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Publication numberUS3434111 A
Publication typeGrant
Publication dateMar 18, 1969
Filing dateJun 29, 1966
Priority dateJun 29, 1966
Publication numberUS 3434111 A, US 3434111A, US-A-3434111, US3434111 A, US3434111A
InventorsKayle William W, Schmidt Raymond A, Wilhelm Frederick A Jr
Original AssigneeElectronic Associates
Export CitationBiBTeX, EndNote, RefMan
External Links: USPTO, USPTO Assignment, Espacenet
Program interrupt system
US 3434111 A
Abstract  available in
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Claims  available in
Description  (OCR text may contain errors)

March 18, 1969 R. A. SCHMIDT ETAL 3,434,111

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I Pummm 29.50200 .Enmmwwg INVENTOR. RAYMOND A, SCHMIDT FREDERICK A. W|LHELM,JR. BY WILLIAM W. KAYLE ATTORNEY Ca m: .Em FED-ma hmuioJ Sheet March 18, 1969 R. A. SCHMIDT ETAL PROGRAM INTERRUPT SYSTEM Filed June 29. 1966 l zoEwol w :m -3 iod 131 o 1 m 525i w FA GL m 6 m INVENTOR. RAYMOND A. SCHMIDT FREDERICK A. WILHELM. JR.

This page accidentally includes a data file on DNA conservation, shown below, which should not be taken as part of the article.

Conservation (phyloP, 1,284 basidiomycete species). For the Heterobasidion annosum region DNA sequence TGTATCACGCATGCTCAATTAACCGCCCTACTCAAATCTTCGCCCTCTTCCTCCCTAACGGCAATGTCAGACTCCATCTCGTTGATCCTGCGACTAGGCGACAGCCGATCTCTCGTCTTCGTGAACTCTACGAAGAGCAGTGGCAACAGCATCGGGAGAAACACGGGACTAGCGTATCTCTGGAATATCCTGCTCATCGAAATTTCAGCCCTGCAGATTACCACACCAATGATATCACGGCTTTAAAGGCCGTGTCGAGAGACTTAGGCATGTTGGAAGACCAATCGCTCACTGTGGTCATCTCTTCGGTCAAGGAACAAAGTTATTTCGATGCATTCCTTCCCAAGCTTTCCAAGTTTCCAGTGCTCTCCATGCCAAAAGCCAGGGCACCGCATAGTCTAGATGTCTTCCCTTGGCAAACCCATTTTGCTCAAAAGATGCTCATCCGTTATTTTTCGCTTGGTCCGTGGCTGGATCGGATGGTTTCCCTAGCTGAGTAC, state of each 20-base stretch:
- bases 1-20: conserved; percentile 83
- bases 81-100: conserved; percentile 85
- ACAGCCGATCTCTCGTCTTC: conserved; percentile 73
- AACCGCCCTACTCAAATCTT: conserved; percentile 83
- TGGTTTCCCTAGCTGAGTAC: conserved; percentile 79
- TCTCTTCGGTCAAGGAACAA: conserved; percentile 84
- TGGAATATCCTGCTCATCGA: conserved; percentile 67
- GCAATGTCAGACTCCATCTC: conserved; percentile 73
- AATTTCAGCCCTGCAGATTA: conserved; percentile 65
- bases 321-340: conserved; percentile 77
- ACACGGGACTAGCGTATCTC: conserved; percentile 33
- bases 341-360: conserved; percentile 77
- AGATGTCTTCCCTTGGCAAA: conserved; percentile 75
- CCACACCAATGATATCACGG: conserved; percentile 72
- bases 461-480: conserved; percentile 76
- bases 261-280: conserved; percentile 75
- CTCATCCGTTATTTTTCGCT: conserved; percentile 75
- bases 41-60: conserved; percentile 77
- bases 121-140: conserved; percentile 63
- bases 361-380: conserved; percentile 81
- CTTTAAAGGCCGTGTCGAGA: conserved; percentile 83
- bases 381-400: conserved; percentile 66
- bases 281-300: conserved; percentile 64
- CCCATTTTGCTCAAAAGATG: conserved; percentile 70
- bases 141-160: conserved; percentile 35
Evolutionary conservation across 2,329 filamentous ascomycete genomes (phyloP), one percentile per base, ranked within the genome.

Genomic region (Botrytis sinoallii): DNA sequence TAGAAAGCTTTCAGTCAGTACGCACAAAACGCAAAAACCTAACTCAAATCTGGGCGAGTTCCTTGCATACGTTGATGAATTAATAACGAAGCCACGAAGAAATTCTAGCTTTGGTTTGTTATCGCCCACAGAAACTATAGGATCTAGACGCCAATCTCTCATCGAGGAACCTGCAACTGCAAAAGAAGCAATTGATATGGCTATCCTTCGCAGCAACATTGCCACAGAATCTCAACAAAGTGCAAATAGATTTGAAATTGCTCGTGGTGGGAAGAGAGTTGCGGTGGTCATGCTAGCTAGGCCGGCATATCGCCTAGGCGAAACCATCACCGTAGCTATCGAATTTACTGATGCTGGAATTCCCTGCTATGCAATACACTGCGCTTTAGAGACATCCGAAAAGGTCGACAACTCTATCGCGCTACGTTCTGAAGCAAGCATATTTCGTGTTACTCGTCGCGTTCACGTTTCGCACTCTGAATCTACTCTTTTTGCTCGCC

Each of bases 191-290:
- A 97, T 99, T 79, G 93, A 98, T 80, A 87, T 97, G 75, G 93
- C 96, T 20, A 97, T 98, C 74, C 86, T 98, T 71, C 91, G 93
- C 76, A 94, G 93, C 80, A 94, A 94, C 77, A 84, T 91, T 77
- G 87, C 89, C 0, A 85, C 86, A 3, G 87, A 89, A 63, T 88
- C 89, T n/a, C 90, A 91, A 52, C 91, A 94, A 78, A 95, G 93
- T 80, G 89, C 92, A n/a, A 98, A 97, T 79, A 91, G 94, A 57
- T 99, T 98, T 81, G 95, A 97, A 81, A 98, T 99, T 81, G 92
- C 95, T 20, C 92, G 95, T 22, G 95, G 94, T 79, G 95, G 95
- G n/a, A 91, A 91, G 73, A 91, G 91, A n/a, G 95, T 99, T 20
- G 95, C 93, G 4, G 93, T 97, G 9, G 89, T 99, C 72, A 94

BY WILLIAM w. KAYLE CLZZATTORNZY 1959 R. A. SCHMIDT ETAL 3,

PROGRAM INTERRUPT SYSTEH Sheet Filed June 29. 1966 R mm m m I O V V .w\| mw A D N 0 M m R mEzzSm 2.5 mwin II I I l I I II I I ILB UB2 :25 52235 J I l I I I l I l I -92 58 5:58 .8 5:8 396 SE8: 5%.

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FREDERICK A.WILHELM.JR. BY WILLIAM w. mart;

ATTORNEY United States Patent 3,434,111 PROGRAM INTERRUPT SYSTEM Raymond A. Schmidt, Oceanport, Frederick A. W lhelm,